Let us now bemoan the fate of lost pop culture, slipping through our collective fingers, rolled across our national landscape, and dropped into the national sewer. Rappin', Rockin' Barbie is inexplicably entwined with Rubik's Cube. Pink Lady and Jeff sinks along with The Associates. Within this swirling mass of mediocrity, we find the Tick, bubbling to the surface and crawling back into our national consciousness like some... bubbling... crawling... thing.
Long before The Invincibles, the comics industry made fun of its own. Plastic Man and Captain Marvel were originally as much satire as heroic. The Tick appeared during the late-'80s independent comics boom, created by Ben Edlund. Hollywood was scouring the comics' field for the next Teenage Mutant Ninja Turtles and discovered Edlund's semi-annual series.
Instead, Edlund and company produced a Saturday morning cartoon that was just a little too off-kilter (Mickey Dolenz, Bobcat Goldthwait, Laraine Newman, and Jim Belushi all contributed their voices). It did last for three seasons, but nobody bought the tchotchkes. Edlund handed off the comic book to friends as he pursued a career in Hollywood. Later, he launched the live-action Tick series. Unfortunately, other parties owned the cartoon show and fought the use of any of the original storylines or characters. The magic was gone like a fallen cake.
Today, Edlund works in television. The Tick live action series is available on DVD. The original, hilarious comics have been collected in The Tick Bonanza 1-4. For that and other shiny stuff, check out www.necomics.com.The Tick: Days of Drama, a new, non-Edlund comic is due this month. The best news is that ABC is showing the original Tick cartoons all summer long. Chairface Cippendale, American Maid, Thrakkorzog, and Arthur are available at 11 p.m. weekdays (Toon Disney) and 11 a.m. Sundays (ABC Family). Tune in and hug your destiny!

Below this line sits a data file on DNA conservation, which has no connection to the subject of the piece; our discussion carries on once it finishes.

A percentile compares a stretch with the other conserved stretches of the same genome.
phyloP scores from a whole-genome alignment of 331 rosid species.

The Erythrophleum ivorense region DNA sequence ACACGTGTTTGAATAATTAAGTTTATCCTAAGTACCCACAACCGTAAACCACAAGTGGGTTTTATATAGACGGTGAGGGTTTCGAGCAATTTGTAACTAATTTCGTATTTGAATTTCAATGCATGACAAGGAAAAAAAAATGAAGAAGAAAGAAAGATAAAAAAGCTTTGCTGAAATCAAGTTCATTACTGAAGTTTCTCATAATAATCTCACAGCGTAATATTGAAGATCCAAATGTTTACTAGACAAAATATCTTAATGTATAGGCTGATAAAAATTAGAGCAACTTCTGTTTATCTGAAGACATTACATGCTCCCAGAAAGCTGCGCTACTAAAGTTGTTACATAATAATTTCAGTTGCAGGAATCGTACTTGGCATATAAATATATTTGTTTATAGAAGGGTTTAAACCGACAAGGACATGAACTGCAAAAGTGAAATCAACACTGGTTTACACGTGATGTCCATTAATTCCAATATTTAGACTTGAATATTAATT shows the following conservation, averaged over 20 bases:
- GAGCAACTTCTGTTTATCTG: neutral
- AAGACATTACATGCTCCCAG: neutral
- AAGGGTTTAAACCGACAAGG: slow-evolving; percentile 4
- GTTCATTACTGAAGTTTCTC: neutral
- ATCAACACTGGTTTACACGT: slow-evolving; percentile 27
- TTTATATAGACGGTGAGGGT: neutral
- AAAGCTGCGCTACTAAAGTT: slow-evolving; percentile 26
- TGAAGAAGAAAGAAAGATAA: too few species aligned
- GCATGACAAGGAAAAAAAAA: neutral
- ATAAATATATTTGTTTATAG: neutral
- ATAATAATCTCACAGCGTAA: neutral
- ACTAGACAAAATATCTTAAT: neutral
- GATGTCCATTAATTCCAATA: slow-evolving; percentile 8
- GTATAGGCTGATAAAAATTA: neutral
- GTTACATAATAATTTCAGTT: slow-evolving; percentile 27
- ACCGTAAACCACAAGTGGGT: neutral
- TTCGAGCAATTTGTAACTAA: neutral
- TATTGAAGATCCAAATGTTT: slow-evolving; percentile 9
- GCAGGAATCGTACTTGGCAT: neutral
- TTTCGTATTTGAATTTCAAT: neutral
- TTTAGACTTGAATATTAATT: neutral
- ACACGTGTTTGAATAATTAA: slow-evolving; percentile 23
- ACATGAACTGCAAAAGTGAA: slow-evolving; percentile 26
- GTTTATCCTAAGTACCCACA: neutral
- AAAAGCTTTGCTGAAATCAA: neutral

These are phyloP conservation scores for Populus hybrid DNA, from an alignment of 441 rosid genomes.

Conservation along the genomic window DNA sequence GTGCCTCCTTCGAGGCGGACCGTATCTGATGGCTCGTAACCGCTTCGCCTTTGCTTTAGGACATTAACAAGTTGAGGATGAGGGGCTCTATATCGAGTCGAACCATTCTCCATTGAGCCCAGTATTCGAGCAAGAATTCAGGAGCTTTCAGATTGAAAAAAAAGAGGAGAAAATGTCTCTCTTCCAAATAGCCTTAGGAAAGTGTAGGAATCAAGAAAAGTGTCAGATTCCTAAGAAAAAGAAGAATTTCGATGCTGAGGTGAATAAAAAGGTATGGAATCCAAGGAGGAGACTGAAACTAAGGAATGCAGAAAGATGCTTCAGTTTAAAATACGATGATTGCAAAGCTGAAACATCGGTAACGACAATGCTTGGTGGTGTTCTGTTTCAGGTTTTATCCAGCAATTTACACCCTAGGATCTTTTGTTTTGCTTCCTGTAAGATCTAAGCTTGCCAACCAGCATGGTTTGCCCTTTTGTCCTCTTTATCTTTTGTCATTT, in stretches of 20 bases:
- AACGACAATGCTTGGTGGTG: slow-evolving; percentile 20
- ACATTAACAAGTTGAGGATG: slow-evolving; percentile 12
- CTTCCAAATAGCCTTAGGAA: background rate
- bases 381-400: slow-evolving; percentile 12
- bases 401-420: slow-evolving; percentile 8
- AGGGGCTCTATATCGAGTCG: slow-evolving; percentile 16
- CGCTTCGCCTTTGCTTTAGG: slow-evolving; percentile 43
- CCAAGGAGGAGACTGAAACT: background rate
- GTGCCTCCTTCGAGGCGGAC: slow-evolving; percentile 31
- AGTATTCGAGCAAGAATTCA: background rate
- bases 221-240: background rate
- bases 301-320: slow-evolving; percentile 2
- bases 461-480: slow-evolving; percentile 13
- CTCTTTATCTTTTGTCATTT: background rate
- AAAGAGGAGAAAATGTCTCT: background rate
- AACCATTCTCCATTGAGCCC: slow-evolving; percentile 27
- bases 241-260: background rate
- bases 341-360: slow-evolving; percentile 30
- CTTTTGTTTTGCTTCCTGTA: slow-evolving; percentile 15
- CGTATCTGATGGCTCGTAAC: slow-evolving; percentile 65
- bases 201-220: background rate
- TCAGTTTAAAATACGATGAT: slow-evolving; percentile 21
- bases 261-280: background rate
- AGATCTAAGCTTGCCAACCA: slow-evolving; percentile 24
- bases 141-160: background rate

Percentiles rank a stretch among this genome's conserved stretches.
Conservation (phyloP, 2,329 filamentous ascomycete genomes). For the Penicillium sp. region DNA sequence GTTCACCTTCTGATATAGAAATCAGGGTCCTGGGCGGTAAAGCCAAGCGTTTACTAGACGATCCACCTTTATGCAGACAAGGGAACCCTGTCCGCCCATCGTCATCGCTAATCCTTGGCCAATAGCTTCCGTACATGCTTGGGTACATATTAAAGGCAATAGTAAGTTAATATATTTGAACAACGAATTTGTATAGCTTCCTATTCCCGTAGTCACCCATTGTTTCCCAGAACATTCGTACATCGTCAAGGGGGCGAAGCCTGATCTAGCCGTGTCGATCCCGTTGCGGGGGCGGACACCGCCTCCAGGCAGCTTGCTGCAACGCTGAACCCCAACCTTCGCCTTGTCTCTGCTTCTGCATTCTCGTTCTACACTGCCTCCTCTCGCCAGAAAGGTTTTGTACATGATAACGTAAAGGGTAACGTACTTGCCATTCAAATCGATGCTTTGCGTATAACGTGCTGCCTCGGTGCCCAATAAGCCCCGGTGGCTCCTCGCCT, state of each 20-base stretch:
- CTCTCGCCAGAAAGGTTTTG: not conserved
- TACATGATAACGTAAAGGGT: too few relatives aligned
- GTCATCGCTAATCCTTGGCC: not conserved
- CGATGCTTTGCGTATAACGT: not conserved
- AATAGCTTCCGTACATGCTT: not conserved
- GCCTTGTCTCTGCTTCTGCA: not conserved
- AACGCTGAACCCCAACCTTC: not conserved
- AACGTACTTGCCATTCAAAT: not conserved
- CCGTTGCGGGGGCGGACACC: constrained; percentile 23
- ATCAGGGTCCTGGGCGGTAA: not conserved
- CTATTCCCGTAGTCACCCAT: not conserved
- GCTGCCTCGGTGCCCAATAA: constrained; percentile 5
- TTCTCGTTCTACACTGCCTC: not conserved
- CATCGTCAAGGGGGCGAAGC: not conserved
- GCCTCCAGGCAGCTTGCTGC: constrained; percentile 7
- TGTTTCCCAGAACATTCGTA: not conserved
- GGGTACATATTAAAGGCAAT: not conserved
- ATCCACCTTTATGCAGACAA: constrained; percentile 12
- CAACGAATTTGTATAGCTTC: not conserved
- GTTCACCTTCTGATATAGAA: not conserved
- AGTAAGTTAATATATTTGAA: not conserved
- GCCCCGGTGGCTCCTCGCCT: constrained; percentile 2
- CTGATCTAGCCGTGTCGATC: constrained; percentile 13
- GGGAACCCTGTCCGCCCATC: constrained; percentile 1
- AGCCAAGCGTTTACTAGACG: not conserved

--- Craig Brownlie
There in the checkout line was a Dora the Explorer book that lets you record something and play it back by the means of two buttons on the cover. I don't know what the book is about, and neither probably would any child who owns it. The point is to record yourself and hear it played back, then launch off on a chain of increasingly dirty or silly messages until you've exhausted yourself and the possibilities, and then the book is put away, probably forever.
There was no one behind me in line. I pressed the red button for a moment, and then the blue for playback. Hearing the din of Wegmans being played back over the din of Wegmans was less than captivating. So I casually picked it up, placed it near my mouth, pressed the button, and murmured in a villainous foreign accent, "I will kill you." I placed it back on the shelf and pressed the blue button, pleased to find my message not only clearly audible, but even more calmly threatening than I had imagined.
Later, in the car, I realized that no child would ever hear my message. They would do just what I had done --- "What's this? Record and hear yourself talk? So I just press this button here?" And then the damage is done. My message is gone, never having had a chance. And it was even a few more moments before I realized that there must have already been a message on there when I first hit record. It never occurred to me that I probably wasn't the first person to figure out how to hit the red button. And now that message, probably a priceless communication from a 7-year old, was gone.
--- Andy Davis